Advocate with Julia

Julia has had anxiety for as long as she can remember. It became such a normal part of her life that she grew comfortable with it, until middle school. That’s when it started to get worse. She became depressed but assumed it was just part of her anxiety and so she kept it to herself. Julia continued to hide her symptoms until high school, and her depression escalated: everything seemed gray and she felt as if she was just going through the motions. She began harming herself in order to try and cope with her feelings.

The good news is, Julia got help. She went to therapy, was supported and encouraged by her family, and eventually worked with the Behavioral Health Department at Nationwide Children’s Hospital. Her journey is a testament to the fact that it can get better. Learn more and be inspired by watching Julia tell her story.

VIEWER NOTE: Julia’s journey is an inspiring story to share with your loved ones to help start the conversation in your own family about mental health. We encourage you to take a few minutes to watch it with your family and share it with your loved ones.


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Julia Paxton, On Our Sleeves Patient Advocate

“You just have to hold on. Depression doesn't get to win. It doesn't get to take you.”

- Julia Paxton, On Our Sleeves Patient Advocate

On Our Sleeves Resources

The first step to becoming an advocate for a child who is struggling or who may be struggling with a mental illness is to become educated about the topic. On Our Sleeves provides resources from the experts at Nationwide Children’s Hospital to learn more about a variety of mental health conditions and other concerns.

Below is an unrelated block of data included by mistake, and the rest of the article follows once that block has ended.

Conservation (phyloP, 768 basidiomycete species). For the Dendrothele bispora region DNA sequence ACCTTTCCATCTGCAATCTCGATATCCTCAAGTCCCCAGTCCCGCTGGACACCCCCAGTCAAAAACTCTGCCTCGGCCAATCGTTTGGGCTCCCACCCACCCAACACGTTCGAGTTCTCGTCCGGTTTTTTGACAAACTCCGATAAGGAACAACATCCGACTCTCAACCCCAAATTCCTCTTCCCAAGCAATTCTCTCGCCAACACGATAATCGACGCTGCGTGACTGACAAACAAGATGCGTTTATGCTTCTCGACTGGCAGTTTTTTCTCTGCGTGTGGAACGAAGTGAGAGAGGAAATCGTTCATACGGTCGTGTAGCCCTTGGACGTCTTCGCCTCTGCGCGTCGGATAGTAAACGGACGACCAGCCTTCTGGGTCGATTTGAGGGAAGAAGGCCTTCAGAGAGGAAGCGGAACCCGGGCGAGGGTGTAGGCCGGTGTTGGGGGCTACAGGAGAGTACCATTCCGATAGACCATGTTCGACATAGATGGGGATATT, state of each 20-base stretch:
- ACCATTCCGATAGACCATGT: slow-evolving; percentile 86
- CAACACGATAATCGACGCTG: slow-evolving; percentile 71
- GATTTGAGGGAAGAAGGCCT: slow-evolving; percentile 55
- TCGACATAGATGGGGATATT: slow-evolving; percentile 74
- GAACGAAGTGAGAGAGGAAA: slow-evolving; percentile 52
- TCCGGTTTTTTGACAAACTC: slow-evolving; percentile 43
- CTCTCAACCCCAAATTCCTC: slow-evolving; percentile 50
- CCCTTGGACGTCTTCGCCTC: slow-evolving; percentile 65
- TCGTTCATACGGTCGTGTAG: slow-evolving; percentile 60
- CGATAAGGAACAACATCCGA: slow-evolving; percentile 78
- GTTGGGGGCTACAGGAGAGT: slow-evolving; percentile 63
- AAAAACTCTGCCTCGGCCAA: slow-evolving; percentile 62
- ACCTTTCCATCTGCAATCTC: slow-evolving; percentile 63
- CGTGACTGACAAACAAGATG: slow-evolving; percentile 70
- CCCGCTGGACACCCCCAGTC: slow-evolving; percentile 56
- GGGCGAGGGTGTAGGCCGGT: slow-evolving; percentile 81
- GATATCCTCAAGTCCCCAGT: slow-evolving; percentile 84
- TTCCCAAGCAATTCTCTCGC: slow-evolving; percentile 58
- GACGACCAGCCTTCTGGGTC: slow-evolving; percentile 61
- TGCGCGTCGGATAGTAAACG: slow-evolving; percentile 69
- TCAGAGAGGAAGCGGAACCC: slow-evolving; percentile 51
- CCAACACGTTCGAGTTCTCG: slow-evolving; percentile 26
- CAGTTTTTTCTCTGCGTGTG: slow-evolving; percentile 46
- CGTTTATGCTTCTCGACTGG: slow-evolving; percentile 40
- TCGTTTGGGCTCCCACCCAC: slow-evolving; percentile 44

Anxiety disorders affect one out of every eight children. Untreated, young people with anxiety disorders are at a higher risk to struggle in school and in their relationships with adults and peers.

Body Image


Depression is a common and serious form of a childhood mental disorder. It is more severe than normal sadness. It can interfere with a child's energy, concentration, sleep and appetite.

Dealing with Loss

Suicidal Behaviors

By definition, a suicide is a death caused by self-directed, harmful behavior with the intent to die as a result of the behavior.

Physical Abuse

Research You Can Use: "13 Reasons Why"

Read more about our behavioral health experts' research around the "13 Reasons Why" series.


Research You Can Use: Self-Poisoning and Suicide

Read more about our expert research surrounding suicide attempts and self-poisoning.

Big Lots Behavioral Health Scholarship

Julia Paxton revives scholarship from Big Lots Foundation

Julia and her mom, with Jeremy Ball, Big Lots Vice President of Corporate Philanthropy and Events, and Niki Shafer, Senior Vice President, Outreach, Nationwide Children's Foundation.

The Big Lots Behavioral Health Scholarship is awarded annually to a student dedicated to pursuing a career in behavioral and mental health services. Industry observers predict that the supply of professionals in select behavioral health professions will be more than a quarter million short of projected demand by 2025. The shortage of providers is particularly problematic in rural areas. The American Journal of Preventive Medicine pointed out that 65% of non-metropolitan counties in America do not have a psychiatrist. Through the visionary leadership and generous philanthropy of Big Lots, we can work to reverse these trends and ensure that children have access to the care they need.

Application information will be available in fall of 2019. For additional questions, please email